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News broke late last month that Delta Air Lines is buying a stake in South American carrier Latam. American, which is already invested in Latam and which was pursuing a joint venture with the carrier, would get pushed to the side in the transaction.
While the partnership is for the most part still business as usual for American, Latam, and the Oneworld passengers that fly up and down the western hemisphere, many are waiting for the other shoe to drop. For years American and Latam have owned a big part of travel between North and South America. And if Latam starts working with Delta and the SkyTeam alliance, there may be some major loyalty shifts in the works.
Latam, for its part, maintains that it is not joining the Skyteam alliance, but it would also be foolish to show its hand.
Indeed, that may be why Delta was so interested in the carrier. Traditionally, Delta and the SkyTeam alliance have been relatively weak in South America. With Latam in play, however, a whole new world of travelers may open up. Now passengers just need to figure out whether and when to keep their eggs in the Oneworld versus SkyTeam baskets.
News of any alliance transition is still under wraps.
— Grant Martin, Business of Loyalty Editor
Skift Stories and More Expert Insight
American Airlines Pushes Deeper Into Australia With Revamped Qantas Loyalty Partnership: Fresh off of news that its partnership with LATAM is on the rocks, American Airlines is investing heavier in another region: Australia. American and Qantas, the flag carrier of Australia, doubled down this week on a loyalty partnership to better reward frequent flyers on both sides of the aisle.
Why Delta Air Lines Covets This Not-So-Profitable Latin American Airline: Delta Air Lines shocked travelers and investors late last month by making a major investment in Latam Airlines, a large but marginally profitable South American carrier.
American Airlines Shuffles Top Executives as Damage Control Begins: On the heels of the announcement from American Airlines that its leadership expects its Boeing 737 Max aircraft to return to service in mid-January 2020, the airline will also shuffle a variety of top executives as a sign to Wall Street that it’s sorting out its myriad operational issues.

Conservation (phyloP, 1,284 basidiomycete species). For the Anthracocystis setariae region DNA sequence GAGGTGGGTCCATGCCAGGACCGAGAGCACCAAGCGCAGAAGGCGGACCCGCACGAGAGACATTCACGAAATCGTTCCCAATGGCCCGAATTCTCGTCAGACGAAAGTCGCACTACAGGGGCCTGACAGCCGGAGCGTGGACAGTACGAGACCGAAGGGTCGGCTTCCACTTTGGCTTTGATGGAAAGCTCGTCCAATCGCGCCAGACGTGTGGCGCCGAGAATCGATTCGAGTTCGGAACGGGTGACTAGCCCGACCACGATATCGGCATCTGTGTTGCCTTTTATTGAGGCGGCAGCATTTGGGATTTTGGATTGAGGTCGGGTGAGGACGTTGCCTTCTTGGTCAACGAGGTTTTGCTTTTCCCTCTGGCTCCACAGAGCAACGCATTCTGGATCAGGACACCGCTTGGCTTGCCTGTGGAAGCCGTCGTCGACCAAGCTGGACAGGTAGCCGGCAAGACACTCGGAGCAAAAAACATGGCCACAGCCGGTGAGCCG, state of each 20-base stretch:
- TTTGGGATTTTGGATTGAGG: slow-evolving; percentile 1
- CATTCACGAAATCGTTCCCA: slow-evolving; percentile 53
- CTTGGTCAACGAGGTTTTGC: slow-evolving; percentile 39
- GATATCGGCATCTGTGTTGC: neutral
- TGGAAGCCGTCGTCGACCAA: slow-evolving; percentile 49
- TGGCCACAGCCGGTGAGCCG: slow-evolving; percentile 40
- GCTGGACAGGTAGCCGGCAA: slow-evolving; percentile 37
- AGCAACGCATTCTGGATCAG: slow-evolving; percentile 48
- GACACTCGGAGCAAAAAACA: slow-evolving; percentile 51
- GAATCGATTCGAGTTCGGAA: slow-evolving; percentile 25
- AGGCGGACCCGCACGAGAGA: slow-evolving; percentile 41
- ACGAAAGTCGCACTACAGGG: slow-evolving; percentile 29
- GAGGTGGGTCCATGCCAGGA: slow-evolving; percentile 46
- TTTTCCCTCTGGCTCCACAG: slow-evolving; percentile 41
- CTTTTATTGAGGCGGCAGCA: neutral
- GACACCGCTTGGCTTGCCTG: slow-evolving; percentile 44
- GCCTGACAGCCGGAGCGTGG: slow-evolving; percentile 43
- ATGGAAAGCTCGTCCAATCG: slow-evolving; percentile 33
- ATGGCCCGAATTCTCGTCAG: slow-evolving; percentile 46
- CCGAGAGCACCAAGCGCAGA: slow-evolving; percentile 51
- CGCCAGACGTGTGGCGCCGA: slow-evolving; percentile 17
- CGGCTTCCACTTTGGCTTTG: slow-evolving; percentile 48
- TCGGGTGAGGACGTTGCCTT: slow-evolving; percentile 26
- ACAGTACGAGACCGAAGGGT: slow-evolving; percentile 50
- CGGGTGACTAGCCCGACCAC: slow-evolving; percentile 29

Delta Hints at Return to Days of Simpler Fares: Airlines aren’t always the most customer-centric businesses, so any move to make things easier to understand should be welcomed. As usual, we’ll believe it when we see it.
Why Airlines Keep Creating Even More Types of Fares: Many airline executives insist that their so-called New Distribution Capability, or new method of sharing data for selling tickets, will hit a major target next year. But industry insiders say the target will be missed. To cope in the meantime, several airlines will expand the marketing for bundled fares under a confusing array of brand names.
American Airlines Targets January 16 for Boeing 737 Max’s Return to Service: American Airlines has canceled Boeing 737 Max flights for six more weeks, through Jan. 15, but finally is targeting a date for the aircraft’s return, the carrier said Wednesday morning.
EasyJet Takes Advantage of Rival Airlines’ Troubles: EasyJet Plc said earnings for the year through September were toward the top end of its forecasts, helped by strikes at British Airways and Ryanair Holdings Plc.
Air New Zealand Lures Walmart’s Top U.S. Exec Home as Its New Chief: Walmart’s Greg Foran, the architect of the revival of its U.S. stores, is departing to run his native New Zealand’s flag carrier.
Grant Martin [firstname.lastname@example.org] curates the Skift Business of Loyalty newsletter. He is also a director of product marketing at TripActions. Skift emails the newsletter every Monday.